Researchers in the UK and New Zealand have shown that using a membrane could help catalysts operating in the same system work more efficiently.
The team, led by Paul Taylor at the University of Warwick and Andrew Livingston at Imperial College London, used a membrane to keep catalysts in environments where they work best.
Taylor explained that in a process where two or more catalytic steps are combined in one operation, called a tandem catalytic process, the catalysts normally have to compromise on their performance. This is because the same operating conditions are imposed on both catalysts. 'We use technological tricks to avoid the compromise,' he said, 'and allow the catalysts to operate under their respective optimum conditions, while in terms of the process they are in the same synthetic operation.'
"We use technological tricks to avoid the compromise, and allow the catalysts to operate under their respective optimum conditions"
- Paul Taylor, University of Warwick
The team used the membrane in a tandem catalytic process called dynamic kinetic resolution, a process used to make enantiomerically enriched products. Jonathan Williams, professor of organic chemistry at the University of Bath, explained that, although there are many opportunities for using catalysts in tandem catalytic processes, there are practical problems associated with their use because of the different conditions they require. 'These researchers have provided an elegant solution to this problem by using a membrane to retain an enzyme catalyst in a lower temperature vessel whilst metal-catalysed racemisation occurs in a higher temperature vessel, leading to an effective dynamic kinetic resolution process,' he said.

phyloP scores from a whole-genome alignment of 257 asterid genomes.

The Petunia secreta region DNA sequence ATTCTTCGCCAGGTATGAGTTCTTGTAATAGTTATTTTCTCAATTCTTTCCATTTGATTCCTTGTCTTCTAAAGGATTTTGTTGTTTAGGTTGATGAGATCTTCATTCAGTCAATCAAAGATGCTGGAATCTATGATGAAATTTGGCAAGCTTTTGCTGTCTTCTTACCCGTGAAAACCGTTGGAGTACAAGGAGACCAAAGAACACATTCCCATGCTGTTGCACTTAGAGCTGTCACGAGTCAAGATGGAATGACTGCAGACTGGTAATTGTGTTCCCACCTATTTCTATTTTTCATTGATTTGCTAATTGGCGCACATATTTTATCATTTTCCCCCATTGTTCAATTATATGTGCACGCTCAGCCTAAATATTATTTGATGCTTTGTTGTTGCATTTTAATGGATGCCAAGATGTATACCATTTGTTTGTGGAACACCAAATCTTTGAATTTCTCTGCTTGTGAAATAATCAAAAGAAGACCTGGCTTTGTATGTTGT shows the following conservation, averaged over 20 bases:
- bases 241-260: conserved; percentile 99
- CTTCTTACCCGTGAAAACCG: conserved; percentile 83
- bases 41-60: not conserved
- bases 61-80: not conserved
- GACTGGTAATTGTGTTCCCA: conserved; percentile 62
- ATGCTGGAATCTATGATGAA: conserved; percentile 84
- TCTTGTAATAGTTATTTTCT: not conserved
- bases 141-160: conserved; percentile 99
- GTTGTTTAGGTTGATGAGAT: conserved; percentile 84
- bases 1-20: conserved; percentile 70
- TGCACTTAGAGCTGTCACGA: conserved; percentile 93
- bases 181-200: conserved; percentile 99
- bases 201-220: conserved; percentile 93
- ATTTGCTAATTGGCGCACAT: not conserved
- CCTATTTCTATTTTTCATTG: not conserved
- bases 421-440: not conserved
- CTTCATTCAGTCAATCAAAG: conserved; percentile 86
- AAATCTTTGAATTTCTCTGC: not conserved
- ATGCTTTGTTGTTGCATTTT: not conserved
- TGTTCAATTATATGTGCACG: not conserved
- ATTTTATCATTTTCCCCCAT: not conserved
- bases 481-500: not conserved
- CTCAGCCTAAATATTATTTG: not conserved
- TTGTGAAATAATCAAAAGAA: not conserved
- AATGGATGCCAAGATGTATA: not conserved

The partnership involved collaboration between chemists interested in tandem catalysis and chemical engineers interested in membrane technology. Taylor explained that the collaboration resulted from effective networking with colleagues in industry interested in membrane separation.